Friday, June 19, 2009

Developed Economy: Belated Honor, or New Sorrow?

Developed Economy: Belated Honor, or New Sorrow?
United Daily News editorial (Taipei, Taiwan, ROC)
A Translation
June 19, 2009

Morgan Stanley & Co. (MSCI) has added the Taiwan region of the Republic of China to its "Developed" Markets Watch List. For many people this is a pleasant surprise. After so many years as a "Developing" economy, Taiwan has finally been upgraded.

But amidst the joy lurk unsettling suspicions. Is it really true? According to what criteria can Taiwan be classified as a "Developed Economy?"

Actually Morgan Stanley included Taiwan on its Watch List of Developed Economies based primarily on such indicators as economic development and the size and opennesss of its stock market trading system. Its definition of "Developed Economy" is obviously much narrower than the average person's understanding. Therefore one should not get too excited. The sad fact is that among the four Asian Tigers, Taiwan was the last to pass the bar. This belated honor is a hidden warning.

Has Taiwan really entered the world of "Developed" economies? Let's review its long process of transformation into one of the "Four Asian Tigers." This may provide us with clues about the larger strategic picture.

Actually Taiwan was not that powerful during the era of the "Four Asian Tigers." But it was unfraid to fight for mastery in the international arena. At the time, the Taiwan region's foreign exchange reserves ranked first in the world. Its volume of trade had reached new highs. Per capita income had rapidly increased. Its nimble small and medium industries engaged in fierce battle with world-renowned multinational companies. But all of a sudden Taiwan shifted its energies into the political arena. Its ruling authorities busied themselves amending the constitution, sponsoring referendums, and holding debates on national identity. Legislators busied themselves with fisticuffs and mudslinging in the national legislature. Officials busied themselves making pronouncements. The public busied itself distinguishing between who did and did not "Love Taiwan!" Amidst this daily war of words, the Asian Tiger known as Taiwan forgot that its rivals were not standing still.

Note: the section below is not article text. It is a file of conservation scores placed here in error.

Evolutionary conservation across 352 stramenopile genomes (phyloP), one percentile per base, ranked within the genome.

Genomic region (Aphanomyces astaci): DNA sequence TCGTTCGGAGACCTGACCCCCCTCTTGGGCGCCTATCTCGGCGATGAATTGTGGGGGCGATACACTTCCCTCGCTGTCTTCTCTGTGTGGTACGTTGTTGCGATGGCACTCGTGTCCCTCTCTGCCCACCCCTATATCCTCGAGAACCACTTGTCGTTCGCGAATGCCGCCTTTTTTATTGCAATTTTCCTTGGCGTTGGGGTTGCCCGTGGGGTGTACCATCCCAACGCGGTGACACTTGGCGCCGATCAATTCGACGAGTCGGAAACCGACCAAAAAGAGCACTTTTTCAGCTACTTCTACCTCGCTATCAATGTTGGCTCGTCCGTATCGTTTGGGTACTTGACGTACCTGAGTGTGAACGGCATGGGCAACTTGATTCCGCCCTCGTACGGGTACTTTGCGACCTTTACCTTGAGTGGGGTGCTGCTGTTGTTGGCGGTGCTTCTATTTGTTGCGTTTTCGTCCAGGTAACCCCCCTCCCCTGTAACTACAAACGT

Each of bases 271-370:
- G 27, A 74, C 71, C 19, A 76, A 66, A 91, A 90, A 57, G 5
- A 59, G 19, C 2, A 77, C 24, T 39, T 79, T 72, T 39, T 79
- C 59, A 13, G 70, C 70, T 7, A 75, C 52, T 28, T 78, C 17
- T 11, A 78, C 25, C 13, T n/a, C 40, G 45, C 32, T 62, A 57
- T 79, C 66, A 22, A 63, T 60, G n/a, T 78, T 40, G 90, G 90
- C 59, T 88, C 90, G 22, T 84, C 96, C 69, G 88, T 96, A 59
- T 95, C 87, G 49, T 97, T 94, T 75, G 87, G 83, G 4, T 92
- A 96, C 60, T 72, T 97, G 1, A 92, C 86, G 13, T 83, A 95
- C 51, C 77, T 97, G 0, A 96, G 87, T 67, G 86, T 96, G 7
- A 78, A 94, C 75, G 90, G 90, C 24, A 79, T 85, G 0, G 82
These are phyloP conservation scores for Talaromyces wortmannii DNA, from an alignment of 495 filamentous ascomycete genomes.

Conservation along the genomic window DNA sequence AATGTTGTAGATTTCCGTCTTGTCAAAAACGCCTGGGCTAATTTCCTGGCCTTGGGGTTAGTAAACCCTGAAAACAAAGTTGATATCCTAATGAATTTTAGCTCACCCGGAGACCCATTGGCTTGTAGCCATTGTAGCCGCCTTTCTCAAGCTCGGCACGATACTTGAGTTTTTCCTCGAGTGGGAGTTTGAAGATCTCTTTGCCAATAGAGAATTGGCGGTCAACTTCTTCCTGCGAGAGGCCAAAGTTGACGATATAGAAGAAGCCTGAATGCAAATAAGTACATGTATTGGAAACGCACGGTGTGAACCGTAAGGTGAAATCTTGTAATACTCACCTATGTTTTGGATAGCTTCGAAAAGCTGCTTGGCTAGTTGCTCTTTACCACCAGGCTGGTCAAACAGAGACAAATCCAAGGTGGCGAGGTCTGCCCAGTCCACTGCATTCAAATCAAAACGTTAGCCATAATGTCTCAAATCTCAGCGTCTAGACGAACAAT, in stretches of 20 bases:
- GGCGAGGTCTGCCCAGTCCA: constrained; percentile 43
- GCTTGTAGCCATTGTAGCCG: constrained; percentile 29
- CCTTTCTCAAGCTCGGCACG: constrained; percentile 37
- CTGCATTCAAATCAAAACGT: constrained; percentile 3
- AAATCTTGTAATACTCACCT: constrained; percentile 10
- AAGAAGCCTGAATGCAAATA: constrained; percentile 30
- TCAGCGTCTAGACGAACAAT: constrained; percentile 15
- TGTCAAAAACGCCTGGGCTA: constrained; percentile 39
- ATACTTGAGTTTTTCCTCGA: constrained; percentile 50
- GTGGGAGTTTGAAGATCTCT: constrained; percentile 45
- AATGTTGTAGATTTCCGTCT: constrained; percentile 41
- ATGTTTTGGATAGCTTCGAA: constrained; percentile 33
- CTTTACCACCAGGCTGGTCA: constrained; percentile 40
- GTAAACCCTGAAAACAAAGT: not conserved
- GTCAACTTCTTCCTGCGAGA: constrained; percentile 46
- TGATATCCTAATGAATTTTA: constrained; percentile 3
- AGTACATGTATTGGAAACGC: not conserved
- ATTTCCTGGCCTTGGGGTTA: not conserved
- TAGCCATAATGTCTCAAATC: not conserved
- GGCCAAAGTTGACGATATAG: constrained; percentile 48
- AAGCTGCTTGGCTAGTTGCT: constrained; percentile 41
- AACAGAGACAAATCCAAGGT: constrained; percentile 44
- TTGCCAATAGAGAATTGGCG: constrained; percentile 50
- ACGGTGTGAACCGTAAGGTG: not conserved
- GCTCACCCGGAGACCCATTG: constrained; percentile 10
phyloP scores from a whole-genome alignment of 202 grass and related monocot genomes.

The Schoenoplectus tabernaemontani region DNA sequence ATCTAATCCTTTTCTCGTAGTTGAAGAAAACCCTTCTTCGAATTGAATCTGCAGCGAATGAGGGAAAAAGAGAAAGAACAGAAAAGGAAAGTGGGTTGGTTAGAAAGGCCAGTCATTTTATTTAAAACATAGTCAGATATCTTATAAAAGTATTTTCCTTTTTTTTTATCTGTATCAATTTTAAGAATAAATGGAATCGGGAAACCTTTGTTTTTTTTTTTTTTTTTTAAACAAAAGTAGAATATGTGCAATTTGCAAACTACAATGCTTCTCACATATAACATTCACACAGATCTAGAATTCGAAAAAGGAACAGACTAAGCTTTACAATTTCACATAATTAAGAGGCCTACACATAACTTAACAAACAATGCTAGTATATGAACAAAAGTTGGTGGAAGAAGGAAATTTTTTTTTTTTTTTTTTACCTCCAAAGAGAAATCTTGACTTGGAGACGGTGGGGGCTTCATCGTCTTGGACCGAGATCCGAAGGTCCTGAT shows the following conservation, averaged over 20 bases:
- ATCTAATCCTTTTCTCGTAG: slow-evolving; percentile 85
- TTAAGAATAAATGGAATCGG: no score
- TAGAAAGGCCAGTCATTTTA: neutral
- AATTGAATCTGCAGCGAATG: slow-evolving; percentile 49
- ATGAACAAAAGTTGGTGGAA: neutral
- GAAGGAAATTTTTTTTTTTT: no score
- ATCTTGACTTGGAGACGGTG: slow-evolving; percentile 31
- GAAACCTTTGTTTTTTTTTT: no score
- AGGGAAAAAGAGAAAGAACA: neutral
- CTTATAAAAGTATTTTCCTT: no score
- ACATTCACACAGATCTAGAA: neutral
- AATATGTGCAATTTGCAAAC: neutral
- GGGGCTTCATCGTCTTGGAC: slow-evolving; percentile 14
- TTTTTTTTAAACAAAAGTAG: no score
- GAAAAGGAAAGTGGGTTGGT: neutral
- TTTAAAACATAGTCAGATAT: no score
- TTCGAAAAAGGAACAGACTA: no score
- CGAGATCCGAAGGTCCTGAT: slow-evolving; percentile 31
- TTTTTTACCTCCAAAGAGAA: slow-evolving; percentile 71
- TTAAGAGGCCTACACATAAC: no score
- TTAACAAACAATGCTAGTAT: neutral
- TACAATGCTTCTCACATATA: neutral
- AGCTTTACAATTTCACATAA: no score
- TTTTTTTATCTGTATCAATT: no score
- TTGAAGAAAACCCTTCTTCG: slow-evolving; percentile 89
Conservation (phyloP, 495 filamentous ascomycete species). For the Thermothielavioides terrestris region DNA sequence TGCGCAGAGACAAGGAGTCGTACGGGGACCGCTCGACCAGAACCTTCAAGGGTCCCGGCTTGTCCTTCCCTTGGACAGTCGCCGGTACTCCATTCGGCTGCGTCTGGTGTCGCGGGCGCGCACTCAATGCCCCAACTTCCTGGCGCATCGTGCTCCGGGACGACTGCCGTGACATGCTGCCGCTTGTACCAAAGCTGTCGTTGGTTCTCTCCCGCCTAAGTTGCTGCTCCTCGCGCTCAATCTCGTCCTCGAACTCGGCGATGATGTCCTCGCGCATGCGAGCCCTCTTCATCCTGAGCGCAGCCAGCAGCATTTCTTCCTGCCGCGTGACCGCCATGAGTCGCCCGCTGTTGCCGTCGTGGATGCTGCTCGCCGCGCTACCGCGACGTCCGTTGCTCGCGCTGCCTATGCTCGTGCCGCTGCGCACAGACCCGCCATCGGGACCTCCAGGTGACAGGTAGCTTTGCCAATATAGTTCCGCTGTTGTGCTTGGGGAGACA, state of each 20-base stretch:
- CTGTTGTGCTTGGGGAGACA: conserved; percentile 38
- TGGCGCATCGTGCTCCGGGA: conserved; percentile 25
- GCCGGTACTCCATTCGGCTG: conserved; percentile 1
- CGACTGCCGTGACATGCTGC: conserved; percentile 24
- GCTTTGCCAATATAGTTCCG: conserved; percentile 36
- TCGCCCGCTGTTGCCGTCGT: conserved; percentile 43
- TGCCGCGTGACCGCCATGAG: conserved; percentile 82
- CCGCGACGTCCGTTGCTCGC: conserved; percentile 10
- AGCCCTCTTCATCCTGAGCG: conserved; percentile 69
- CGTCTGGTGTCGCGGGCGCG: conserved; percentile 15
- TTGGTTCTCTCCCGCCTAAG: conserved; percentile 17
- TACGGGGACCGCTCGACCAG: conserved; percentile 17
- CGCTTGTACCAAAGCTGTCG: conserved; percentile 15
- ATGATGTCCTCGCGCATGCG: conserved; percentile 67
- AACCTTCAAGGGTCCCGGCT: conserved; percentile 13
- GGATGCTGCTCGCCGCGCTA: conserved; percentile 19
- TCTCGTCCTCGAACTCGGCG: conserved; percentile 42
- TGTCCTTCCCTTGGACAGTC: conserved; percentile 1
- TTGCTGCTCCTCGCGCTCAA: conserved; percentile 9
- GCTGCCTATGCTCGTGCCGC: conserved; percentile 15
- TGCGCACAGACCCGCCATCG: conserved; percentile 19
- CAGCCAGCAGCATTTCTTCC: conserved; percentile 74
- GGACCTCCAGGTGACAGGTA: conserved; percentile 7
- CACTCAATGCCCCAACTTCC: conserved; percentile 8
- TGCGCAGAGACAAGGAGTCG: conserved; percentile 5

Per capita income on Taiwan has not increased in almost a decade. While we stumbled around in the fog, South Korea swiftly surpassed us, Other newly developing states swiftly closed on us from behind. This decade could be called Taiwan's "Lost Decade." During this ten-year period, we busied ourselves slinging mud. We ignored other countries' development. We ignored our own domestic downturn. We even forgot what goals we were pursuing. Today we have been belatedly honored with a "Developed" label. As many people recall the farce that Taiwan has been through over the past decade, they can only shake their heads in despair.

If we look at the term "Developed" from a purely factual perspective, the International Monetary Fund classifed Taiwan as a "Developed" economy years ago. The Republic of China was already one of the world's fourteenth largest trading nations years ago. The IMF had no reason not to recognize it as a "Developed Nation." But over the past decade, its exports ranking has fallen from 18th place to 28th place. Such a massive decline reveals a contraction in our economic strength. it also reflects a loss of public pride. The Ma administration has renewed its push for a Special Trade and Economic Region. This is a plan that Lee Teng-hui and Chen Shui-bian talked about but refused to implement for over ten years. Is this not sad?

Yesterday the Kaohsiung District Prosecutor's Office uncovered government/business collusion involving the Kaohsiung Port Authority. In the name of upgrading Kaohsiung Harbor's ranking, the Kaohsiung Port Authority colluded with shipping companies to falsify shipping container trading volume. Together they fraudulently applied for and received performance bonuses in excess of 300 million NT, over a two year period. Over the past decade, Kaohsiung's global ranking in shipping volume fell from third to thirteenth. This was embarrassing enough. Who knew that instead of engaging in soul-searching, instead of shaping up, officials would instead engage in even more brazen deception? They falsified the numbers, and defrauded the state treasury. They revealed a total inability to rule the nation, but considerable ability to loot the nation's coffers. The scandal was a microsm of Taiwan's Lost Decade. Those who shout "We love Taiwan!" the loudest, inflicted the most grievous injuries. Those who shout "We are rescuing the economy!" inflicted the most grievous damage.

One could say that the advent of "Taiwan the Political Entity" has brought disaster down upon "Taiwan the Economic Entity." After years of adolescence, this Asian Tiger has belatedly been classified as "Developed." But the public is no longer able to experience any joy in this honor. Meanwhile, after years of internal friction, confrontation, and suffering, has Taiwan the Political Entity matured, even slightly? In terms of national identity, the public is as divided as ever. In terms of democracy, partisan power struggles are as vicious as ever. In terms of community development, relief from cynicism and Blue/Green polarization remains as remote as ever.

Can a nation for which the question "Who am I?" divides the public, possibly merit the title "Developed" nation? Can such a nation ensure diversity, freedom, and the pursuit of happiness? If it can, then by all means, let us cling to it and hope for the best.

2009.06.19 04:07 am











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